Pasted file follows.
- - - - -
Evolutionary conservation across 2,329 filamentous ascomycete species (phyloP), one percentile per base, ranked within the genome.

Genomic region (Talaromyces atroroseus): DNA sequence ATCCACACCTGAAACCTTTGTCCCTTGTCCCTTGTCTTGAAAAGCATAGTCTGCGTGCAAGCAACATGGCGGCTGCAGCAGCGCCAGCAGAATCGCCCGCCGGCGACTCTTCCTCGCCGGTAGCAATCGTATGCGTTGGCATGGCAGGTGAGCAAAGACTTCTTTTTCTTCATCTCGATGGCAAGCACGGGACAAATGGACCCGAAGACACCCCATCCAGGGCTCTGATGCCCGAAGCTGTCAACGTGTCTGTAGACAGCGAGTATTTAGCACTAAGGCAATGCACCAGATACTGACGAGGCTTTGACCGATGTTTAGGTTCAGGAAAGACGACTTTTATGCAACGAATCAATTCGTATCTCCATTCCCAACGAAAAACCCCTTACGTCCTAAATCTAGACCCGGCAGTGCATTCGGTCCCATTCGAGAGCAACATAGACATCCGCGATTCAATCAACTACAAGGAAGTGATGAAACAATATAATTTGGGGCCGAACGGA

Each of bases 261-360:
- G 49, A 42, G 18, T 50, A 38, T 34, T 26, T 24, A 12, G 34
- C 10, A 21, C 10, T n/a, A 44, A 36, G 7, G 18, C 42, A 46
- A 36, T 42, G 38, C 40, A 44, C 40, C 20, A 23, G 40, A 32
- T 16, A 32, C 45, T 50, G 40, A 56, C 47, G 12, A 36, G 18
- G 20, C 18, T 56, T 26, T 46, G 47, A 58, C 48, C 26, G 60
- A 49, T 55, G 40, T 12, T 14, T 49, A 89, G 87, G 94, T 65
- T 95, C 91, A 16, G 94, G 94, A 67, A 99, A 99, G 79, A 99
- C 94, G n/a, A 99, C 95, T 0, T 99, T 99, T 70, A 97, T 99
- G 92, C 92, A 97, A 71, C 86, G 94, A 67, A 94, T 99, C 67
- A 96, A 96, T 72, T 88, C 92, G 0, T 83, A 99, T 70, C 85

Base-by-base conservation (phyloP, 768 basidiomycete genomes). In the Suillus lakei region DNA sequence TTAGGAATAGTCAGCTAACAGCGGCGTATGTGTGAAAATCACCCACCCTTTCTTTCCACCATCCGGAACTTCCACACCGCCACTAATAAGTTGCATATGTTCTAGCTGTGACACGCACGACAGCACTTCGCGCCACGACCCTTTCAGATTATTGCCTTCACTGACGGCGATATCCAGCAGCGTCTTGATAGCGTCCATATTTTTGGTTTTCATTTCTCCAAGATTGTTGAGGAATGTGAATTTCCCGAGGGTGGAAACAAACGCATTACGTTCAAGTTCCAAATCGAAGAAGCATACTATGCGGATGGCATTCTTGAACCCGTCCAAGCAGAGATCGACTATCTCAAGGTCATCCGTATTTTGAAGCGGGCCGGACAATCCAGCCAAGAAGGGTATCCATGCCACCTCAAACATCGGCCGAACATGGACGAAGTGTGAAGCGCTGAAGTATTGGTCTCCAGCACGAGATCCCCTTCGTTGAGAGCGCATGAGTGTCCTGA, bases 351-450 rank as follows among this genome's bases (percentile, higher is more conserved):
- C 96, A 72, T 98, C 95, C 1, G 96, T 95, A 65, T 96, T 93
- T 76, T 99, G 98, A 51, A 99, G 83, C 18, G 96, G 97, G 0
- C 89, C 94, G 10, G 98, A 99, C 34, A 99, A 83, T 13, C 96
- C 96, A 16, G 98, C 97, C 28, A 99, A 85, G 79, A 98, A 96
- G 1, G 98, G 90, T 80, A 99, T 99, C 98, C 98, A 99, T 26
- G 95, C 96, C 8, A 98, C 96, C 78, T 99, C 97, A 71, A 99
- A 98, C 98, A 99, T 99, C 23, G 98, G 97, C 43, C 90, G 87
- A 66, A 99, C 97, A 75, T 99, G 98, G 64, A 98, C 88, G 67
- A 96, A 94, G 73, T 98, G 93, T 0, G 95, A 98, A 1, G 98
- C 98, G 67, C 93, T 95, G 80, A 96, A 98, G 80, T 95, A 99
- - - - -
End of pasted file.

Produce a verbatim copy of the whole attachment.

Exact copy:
Evolutionary conservation across 2,329 filamentous ascomycete species (phyloP), one percentile per base, ranked within the genome.

Genomic region (Talaromyces atroroseus): DNA sequence ATCCACACCTGAAACCTTTGTCCCTTGTCCCTTGTCTTGAAAAGCATAGTCTGCGTGCAAGCAACATGGCGGCTGCAGCAGCGCCAGCAGAATCGCCCGCCGGCGACTCTTCCTCGCCGGTAGCAATCGTATGCGTTGGCATGGCAGGTGAGCAAAGACTTCTTTTTCTTCATCTCGATGGCAAGCACGGGACAAATGGACCCGAAGACACCCCATCCAGGGCTCTGATGCCCGAAGCTGTCAACGTGTCTGTAGACAGCGAGTATTTAGCACTAAGGCAATGCACCAGATACTGACGAGGCTTTGACCGATGTTTAGGTTCAGGAAAGACGACTTTTATGCAACGAATCAATTCGTATCTCCATTCCCAACGAAAAACCCCTTACGTCCTAAATCTAGACCCGGCAGTGCATTCGGTCCCATTCGAGAGCAACATAGACATCCGCGATTCAATCAACTACAAGGAAGTGATGAAACAATATAATTTGGGGCCGAACGGA

Each of bases 261-360:
- G 49, A 42, G 18, T 50, A 38, T 34, T 26, T 24, A 12, G 34
- C 10, A 21, C 10, T n/a, A 44, A 36, G 7, G 18, C 42, A 46
- A 36, T 42, G 38, C 40, A 44, C 40, C 20, A 23, G 40, A 32
- T 16, A 32, C 45, T 50, G 40, A 56, C 47, G 12, A 36, G 18
- G 20, C 18, T 56, T 26, T 46, G 47, A 58, C 48, C 26, G 60
- A 49, T 55, G 40, T 12, T 14, T 49, A 89, G 87, G 94, T 65
- T 95, C 91, A 16, G 94, G 94, A 67, A 99, A 99, G 79, A 99
- C 94, G n/a, A 99, C 95, T 0, T 99, T 99, T 70, A 97, T 99
- G 92, C 92, A 97, A 71, C 86, G 94, A 67, A 94, T 99, C 67
- A 96, A 96, T 72, T 88, C 92, G 0, T 83, A 99, T 70, C 85

Base-by-base conservation (phyloP, 768 basidiomycete genomes). In the Suillus lakei region DNA sequence TTAGGAATAGTCAGCTAACAGCGGCGTATGTGTGAAAATCACCCACCCTTTCTTTCCACCATCCGGAACTTCCACACCGCCACTAATAAGTTGCATATGTTCTAGCTGTGACACGCACGACAGCACTTCGCGCCACGACCCTTTCAGATTATTGCCTTCACTGACGGCGATATCCAGCAGCGTCTTGATAGCGTCCATATTTTTGGTTTTCATTTCTCCAAGATTGTTGAGGAATGTGAATTTCCCGAGGGTGGAAACAAACGCATTACGTTCAAGTTCCAAATCGAAGAAGCATACTATGCGGATGGCATTCTTGAACCCGTCCAAGCAGAGATCGACTATCTCAAGGTCATCCGTATTTTGAAGCGGGCCGGACAATCCAGCCAAGAAGGGTATCCATGCCACCTCAAACATCGGCCGAACATGGACGAAGTGTGAAGCGCTGAAGTATTGGTCTCCAGCACGAGATCCCCTTCGTTGAGAGCGCATGAGTGTCCTGA, bases 351-450 rank as follows among this genome's bases (percentile, higher is more conserved):
- C 96, A 72, T 98, C 95, C 1, G 96, T 95, A 65, T 96, T 93
- T 76, T 99, G 98, A 51, A 99, G 83, C 18, G 96, G 97, G 0
- C 89, C 94, G 10, G 98, A 99, C 34, A 99, A 83, T 13, C 96
- C 96, A 16, G 98, C 97, C 28, A 99, A 85, G 79, A 98, A 96
- G 1, G 98, G 90, T 80, A 99, T 99, C 98, C 98, A 99, T 26
- G 95, C 96, C 8, A 98, C 96, C 78, T 99, C 97, A 71, A 99
- A 98, C 98, A 99, T 99, C 23, G 98, G 97, C 43, C 90, G 87
- A 66, A 99, C 97, A 75, T 99, G 98, G 64, A 98, C 88, G 67
- A 96, A 94, G 73, T 98, G 93, T 0, G 95, A 98, A 1, G 98
- C 98, G 67, C 93, T 95, G 80, A 96, A 98, G 80, T 95, A 99